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I had a "holy shit" moment when I first ordered from Zappos.

This happened over a decade ago. I chose the slowest shipping option to save money.

I expected the shoes to arrive in 7 to 10 business days.
My shoes arrived the next morning.

Remember this was it Years before Amazon made 2-day shipping the standard.

There were other little things that I noticed about Zappos as a customer.

  • Other companies hid their customer service phone number to save costs. Her phone number was at the top of each page in bold.
  • I called customer service expecting the agent to be overseas. No It was in Las Vegas.
  • Most companies had a 30-day money-back guarantee. They had a 365 day money back guarantee.

Zappos set the standard for customer service on the Internet. Because of their initiatives, the rest of the e-commerce world had to improve their game.

Its former CEO, Tony Hsieh, was the heart and soul of the company.

For those of you who don't know, Tony Hsieh passed away last week at the age of 46.

I usually don't pay too much attention when a celebrity dies. But Tony's death felt different. I lost a big brother I never met.

I read Delivering Happiness in 2010. It was the first biography I ever read. As I researched and went through my notes, I did not know how many of my personal philosophies were based on his.

I didn't just want to share a picture of him on social media. Tony spent so much of his life sharing his wisdom. The best way to honor him would be to keep his teachings alive.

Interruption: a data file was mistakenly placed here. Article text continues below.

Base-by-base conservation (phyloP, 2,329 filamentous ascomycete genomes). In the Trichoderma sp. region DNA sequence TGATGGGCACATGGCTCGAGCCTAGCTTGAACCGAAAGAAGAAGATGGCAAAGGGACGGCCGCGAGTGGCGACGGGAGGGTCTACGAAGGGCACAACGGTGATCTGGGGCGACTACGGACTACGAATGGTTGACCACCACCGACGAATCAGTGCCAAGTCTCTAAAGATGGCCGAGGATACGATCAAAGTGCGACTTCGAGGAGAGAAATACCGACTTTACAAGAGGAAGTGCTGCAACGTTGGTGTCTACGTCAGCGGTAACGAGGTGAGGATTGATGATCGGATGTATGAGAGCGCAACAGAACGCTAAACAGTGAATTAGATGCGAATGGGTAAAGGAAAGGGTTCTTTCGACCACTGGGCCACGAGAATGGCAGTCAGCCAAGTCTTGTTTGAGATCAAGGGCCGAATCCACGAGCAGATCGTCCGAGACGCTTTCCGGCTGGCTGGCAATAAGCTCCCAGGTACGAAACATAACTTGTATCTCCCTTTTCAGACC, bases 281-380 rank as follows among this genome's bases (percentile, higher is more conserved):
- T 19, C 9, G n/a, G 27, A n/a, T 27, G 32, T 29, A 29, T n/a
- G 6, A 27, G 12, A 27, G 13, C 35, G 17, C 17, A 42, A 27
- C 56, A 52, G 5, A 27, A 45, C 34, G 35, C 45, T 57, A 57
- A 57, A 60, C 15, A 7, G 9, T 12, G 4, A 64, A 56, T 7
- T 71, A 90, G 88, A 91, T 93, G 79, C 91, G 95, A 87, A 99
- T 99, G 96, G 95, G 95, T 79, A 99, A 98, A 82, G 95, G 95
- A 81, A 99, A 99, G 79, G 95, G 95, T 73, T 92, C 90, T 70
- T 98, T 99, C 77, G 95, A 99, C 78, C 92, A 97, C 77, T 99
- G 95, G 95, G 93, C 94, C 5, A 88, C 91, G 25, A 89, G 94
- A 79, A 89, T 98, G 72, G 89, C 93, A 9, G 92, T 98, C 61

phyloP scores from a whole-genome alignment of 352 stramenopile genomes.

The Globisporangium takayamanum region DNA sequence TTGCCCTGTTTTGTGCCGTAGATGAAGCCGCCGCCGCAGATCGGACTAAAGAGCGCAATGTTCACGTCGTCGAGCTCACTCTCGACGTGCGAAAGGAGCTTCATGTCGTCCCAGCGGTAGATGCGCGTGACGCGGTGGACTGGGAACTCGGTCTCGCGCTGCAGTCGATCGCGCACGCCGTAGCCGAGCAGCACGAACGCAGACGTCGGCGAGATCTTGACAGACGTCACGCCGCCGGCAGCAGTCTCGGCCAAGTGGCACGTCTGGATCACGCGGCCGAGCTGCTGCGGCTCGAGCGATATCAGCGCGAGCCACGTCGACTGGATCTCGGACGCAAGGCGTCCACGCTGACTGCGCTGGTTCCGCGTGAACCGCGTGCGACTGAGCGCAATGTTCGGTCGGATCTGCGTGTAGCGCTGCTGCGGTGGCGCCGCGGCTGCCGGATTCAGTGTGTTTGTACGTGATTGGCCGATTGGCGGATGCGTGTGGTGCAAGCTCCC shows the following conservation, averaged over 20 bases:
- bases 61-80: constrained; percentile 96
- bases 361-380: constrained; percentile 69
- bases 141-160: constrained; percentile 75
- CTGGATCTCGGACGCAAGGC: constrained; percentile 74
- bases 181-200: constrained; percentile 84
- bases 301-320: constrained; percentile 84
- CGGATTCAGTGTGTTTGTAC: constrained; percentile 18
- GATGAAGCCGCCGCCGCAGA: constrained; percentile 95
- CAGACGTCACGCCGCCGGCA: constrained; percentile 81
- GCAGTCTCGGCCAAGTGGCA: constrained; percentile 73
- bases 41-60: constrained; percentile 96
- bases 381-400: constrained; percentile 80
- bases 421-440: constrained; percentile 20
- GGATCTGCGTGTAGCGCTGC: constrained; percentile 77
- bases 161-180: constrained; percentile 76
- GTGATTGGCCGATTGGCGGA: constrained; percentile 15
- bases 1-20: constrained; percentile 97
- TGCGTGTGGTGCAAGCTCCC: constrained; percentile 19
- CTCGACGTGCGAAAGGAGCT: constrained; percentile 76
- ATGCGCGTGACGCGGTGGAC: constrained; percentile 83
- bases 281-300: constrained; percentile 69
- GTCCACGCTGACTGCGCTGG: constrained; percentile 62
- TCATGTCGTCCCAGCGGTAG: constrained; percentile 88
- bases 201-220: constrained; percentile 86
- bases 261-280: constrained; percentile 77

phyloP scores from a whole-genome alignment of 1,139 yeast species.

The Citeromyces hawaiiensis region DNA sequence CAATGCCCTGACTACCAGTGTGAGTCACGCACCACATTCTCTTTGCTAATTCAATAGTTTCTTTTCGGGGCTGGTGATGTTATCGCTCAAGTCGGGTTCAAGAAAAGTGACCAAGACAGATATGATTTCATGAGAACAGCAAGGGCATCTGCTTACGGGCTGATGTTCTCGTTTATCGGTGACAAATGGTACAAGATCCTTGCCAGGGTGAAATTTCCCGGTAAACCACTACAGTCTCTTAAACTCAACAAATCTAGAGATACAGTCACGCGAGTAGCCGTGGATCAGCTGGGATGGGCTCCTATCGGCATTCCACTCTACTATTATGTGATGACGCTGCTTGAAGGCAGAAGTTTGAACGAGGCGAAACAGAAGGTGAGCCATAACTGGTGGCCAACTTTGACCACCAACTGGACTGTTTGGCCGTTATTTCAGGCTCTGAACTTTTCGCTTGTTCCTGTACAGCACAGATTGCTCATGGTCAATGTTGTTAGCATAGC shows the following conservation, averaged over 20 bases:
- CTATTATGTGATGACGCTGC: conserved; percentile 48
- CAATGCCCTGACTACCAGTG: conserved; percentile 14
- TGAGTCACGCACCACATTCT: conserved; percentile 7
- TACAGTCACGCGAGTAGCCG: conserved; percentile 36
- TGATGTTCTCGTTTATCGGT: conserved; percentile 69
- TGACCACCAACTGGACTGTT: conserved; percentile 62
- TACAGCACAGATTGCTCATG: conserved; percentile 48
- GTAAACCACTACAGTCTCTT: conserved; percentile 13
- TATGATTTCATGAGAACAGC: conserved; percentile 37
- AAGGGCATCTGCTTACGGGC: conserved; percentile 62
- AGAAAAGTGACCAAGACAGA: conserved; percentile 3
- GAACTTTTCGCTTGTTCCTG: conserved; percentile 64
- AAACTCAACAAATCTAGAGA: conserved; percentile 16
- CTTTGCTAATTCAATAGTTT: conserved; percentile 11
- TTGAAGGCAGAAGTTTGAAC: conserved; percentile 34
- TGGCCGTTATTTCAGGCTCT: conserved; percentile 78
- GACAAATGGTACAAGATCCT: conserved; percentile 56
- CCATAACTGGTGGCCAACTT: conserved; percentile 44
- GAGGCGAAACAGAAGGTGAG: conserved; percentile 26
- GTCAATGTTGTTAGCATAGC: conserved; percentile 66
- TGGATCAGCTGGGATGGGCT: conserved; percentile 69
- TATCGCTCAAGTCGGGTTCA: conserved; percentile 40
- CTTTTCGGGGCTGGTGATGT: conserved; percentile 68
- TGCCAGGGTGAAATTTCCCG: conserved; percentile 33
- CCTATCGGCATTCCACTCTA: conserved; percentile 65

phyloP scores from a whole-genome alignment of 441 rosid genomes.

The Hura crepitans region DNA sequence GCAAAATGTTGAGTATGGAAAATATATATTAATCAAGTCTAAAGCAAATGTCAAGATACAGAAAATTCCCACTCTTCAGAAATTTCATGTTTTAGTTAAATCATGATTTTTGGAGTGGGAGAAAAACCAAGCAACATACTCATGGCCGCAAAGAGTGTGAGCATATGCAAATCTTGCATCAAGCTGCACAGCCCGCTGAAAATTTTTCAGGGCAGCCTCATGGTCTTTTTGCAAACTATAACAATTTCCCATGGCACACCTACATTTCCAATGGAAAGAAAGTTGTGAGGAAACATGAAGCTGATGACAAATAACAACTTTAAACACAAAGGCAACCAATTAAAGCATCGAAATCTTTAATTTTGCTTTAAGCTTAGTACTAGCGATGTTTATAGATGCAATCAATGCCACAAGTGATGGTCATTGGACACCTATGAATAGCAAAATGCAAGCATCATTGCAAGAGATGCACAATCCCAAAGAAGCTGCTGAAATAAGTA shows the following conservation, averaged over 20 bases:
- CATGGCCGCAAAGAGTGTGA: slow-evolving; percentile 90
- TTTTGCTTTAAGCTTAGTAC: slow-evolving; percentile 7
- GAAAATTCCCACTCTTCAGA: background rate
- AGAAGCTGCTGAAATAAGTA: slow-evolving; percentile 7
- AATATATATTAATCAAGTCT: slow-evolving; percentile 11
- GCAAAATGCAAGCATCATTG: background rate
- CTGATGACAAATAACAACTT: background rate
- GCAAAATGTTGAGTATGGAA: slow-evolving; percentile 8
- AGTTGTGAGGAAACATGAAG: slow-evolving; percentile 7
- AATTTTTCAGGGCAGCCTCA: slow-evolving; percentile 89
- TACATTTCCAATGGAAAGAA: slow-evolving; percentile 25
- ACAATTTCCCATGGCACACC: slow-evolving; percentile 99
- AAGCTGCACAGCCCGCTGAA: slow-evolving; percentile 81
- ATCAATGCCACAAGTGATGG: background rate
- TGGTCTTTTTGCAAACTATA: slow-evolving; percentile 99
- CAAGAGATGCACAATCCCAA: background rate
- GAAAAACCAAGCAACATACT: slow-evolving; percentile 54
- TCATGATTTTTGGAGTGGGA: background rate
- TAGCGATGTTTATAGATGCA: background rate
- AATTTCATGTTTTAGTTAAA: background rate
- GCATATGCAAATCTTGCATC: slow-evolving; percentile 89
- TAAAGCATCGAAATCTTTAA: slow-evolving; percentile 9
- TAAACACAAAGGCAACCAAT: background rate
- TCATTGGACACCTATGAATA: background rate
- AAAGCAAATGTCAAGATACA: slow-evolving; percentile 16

The following are some of the best lessons I learned from Tony Hsieh.

The value of customer service

“To make WOW, you have to differentiate yourself, which means doing something unconventional and innovative. You have to do something that is beyond expectations. And whatever you do has to have an emotional impact on the recipient. We're not your average company, our service is not average, and we don't want our people to be average. We expect every employee to deliver WOW. “- Tony Hsieh, CEO @ Zappos

Every company want having great customer service but none of them are willing to do what it takes.

Zappo is known for its customer service. At first, it wasn't a conscious strategy. You were broke and couldn't afford marketing.

The levers for business growth are simple:

  • Get new customers
  • Increase the average order value
  • Increase repeat purchases

They couldn't afford to get new customers. Their inventory was limited so it was difficult to increase the average order value.

They realized that improving their customer service would encourage existing customers to return.